A technical term–packed mini-history of the War of 1812 and biography of Capt. David Porter (1780 –1843).
Daughan (If By Sea: The Forging of the American Navy—From the Revolution to the War of 1812, 2008, etc.) stuffs the book so full of nautical terms that many readers will require a dictionary to search for words not included in the glossary. Porter began his career as a merchantman when he was 16, and he eventually joined the new U.S. Navy under President John Adams. He fought in the Quasi-War with France in 1798 and spent nearly 20 months in a prison in Tripoli after fighting the Barbary pirates. The War of 1812 gave Porter his chance to advance his career. President James Madison didn’t plan on much help from the Navy until Porter’s Essex took eight prizes and then a ship of the Royal Navy. Madison sent him out again to harass British shipping in the South Atlantic, and eventually, he “doubled the horn” (sailed around) into the Pacific, where he successfully harassed British whalers. While in the Marquesas to resupply the ship, however, Porter overdid it by claiming the islands for the United States, a decision that had lasting effects for only a month after he pulled out. Mostly, he was looking for a fight with the British, who were searching the seas for him. After so many successful encounters, his arrogance would prove his undoing.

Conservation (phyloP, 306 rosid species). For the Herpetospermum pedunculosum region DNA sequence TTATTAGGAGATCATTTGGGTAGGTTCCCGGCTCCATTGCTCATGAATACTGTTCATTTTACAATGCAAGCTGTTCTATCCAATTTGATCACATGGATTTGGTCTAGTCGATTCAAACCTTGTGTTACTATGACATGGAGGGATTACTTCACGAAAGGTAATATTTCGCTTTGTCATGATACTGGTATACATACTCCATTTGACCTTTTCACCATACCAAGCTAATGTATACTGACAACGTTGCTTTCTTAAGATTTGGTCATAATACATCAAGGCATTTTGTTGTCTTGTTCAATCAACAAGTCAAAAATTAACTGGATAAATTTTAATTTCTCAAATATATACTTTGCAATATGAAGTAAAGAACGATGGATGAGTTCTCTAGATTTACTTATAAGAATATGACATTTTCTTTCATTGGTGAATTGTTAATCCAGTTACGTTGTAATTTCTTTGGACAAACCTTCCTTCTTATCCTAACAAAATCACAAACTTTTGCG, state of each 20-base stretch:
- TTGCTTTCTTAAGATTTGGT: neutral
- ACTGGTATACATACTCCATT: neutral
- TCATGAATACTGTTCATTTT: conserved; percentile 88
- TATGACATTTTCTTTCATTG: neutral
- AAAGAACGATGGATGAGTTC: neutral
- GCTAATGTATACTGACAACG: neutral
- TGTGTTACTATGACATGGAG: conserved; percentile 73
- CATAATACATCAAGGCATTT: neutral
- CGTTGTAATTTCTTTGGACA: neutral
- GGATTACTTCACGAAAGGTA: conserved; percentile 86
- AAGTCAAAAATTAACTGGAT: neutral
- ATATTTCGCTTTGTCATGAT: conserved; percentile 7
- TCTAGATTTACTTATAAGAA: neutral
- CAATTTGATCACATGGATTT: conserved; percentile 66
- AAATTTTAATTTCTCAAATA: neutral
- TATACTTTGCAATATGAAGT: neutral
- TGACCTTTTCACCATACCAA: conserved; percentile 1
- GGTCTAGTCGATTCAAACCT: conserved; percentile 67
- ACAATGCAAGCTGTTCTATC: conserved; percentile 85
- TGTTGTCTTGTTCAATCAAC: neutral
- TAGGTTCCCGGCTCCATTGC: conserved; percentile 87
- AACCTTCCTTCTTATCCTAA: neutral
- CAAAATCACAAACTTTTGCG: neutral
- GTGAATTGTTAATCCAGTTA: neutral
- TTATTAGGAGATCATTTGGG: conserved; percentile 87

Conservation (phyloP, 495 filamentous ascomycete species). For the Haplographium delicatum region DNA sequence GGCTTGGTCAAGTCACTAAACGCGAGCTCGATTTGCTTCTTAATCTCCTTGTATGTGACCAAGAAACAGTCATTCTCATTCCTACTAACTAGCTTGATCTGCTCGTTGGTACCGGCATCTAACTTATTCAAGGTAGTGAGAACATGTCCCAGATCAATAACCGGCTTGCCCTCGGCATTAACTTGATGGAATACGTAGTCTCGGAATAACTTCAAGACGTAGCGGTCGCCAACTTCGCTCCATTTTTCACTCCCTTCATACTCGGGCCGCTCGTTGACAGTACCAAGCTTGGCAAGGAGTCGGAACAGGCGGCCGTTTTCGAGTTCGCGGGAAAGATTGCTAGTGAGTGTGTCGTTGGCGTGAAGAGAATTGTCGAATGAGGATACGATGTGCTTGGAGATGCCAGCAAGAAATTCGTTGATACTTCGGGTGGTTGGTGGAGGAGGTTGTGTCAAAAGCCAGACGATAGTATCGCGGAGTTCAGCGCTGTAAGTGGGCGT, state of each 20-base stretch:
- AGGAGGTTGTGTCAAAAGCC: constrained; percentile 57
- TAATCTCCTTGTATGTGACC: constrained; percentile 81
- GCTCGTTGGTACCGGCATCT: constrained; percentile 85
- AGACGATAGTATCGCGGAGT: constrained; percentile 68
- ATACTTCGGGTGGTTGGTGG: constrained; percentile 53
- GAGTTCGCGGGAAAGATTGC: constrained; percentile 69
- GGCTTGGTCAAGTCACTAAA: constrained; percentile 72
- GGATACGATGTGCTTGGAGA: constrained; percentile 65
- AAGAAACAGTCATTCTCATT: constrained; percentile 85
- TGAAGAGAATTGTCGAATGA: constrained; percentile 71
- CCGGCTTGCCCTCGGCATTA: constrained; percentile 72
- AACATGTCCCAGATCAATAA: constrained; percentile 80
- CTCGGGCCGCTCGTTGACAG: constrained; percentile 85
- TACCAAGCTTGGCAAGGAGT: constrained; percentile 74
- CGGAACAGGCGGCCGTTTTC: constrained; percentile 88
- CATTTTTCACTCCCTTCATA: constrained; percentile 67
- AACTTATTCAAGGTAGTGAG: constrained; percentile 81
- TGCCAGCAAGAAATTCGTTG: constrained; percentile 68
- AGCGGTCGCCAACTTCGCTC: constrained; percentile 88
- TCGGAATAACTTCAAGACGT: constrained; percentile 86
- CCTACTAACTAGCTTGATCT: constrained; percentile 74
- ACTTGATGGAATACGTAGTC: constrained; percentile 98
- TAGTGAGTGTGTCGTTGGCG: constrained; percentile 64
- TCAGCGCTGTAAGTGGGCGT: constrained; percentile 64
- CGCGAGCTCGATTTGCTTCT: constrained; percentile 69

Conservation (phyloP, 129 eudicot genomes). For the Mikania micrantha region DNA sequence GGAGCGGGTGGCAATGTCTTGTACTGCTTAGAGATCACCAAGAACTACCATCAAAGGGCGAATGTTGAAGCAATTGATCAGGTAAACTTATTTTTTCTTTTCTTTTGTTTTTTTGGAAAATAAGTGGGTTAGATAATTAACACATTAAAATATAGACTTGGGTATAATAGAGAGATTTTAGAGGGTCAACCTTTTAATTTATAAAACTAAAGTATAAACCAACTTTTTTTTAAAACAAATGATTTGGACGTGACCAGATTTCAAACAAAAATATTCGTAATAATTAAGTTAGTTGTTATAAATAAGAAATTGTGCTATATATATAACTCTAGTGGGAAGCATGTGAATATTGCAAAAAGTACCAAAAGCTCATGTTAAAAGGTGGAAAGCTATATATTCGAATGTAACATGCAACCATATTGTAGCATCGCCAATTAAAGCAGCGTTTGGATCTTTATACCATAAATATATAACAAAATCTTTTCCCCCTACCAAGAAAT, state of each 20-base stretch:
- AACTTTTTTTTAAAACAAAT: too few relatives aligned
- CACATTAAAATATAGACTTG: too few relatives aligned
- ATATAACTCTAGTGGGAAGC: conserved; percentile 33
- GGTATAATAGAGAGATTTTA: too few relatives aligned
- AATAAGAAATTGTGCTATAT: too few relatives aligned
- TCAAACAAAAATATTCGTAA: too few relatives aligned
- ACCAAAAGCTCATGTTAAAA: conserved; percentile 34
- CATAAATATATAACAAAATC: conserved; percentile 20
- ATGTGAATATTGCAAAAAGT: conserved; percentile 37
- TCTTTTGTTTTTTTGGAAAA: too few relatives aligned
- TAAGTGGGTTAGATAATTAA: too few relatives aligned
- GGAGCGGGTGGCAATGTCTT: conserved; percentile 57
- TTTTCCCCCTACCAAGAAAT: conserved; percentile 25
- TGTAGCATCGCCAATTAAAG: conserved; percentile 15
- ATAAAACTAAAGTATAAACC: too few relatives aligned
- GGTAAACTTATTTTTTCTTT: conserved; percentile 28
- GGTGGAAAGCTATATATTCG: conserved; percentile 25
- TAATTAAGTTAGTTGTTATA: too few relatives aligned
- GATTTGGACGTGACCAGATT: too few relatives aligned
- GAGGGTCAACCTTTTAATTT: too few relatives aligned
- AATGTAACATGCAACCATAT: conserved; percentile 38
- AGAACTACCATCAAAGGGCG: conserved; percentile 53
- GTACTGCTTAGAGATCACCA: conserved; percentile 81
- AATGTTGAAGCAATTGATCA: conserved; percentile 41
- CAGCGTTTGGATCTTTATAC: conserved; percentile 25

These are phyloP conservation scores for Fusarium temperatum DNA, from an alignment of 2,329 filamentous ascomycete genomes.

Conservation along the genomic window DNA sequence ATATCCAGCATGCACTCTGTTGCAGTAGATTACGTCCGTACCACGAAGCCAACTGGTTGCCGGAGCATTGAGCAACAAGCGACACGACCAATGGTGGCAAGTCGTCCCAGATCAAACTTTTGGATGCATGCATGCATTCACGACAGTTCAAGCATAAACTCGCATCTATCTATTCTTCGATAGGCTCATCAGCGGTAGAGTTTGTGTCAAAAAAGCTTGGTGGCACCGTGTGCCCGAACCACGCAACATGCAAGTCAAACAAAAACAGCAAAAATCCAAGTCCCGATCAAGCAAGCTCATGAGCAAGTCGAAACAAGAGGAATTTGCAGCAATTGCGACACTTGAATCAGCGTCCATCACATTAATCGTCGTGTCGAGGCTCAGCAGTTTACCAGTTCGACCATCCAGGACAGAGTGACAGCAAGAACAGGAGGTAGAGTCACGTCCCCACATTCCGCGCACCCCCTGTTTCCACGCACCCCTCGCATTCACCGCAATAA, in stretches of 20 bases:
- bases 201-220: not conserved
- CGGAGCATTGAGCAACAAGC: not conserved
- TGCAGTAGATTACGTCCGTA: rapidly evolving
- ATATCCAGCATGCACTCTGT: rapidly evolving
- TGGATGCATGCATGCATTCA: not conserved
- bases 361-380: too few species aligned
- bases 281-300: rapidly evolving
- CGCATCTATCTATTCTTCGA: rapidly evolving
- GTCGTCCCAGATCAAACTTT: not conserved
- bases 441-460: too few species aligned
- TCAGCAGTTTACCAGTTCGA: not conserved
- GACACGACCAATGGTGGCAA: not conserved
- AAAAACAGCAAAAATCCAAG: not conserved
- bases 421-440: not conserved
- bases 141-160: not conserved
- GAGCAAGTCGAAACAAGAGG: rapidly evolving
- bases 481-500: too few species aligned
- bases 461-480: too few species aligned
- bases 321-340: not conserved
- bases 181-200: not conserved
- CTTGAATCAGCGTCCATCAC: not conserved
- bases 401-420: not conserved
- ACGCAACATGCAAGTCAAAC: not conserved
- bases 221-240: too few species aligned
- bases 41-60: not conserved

The escapades of Porter illustrate how the men who made the U.S. Navy great succeeded against great odds and across vast oceans. Daughan is obviously well-versed in and passionate about his subject, but landlubbers will find the technical terms off-putting.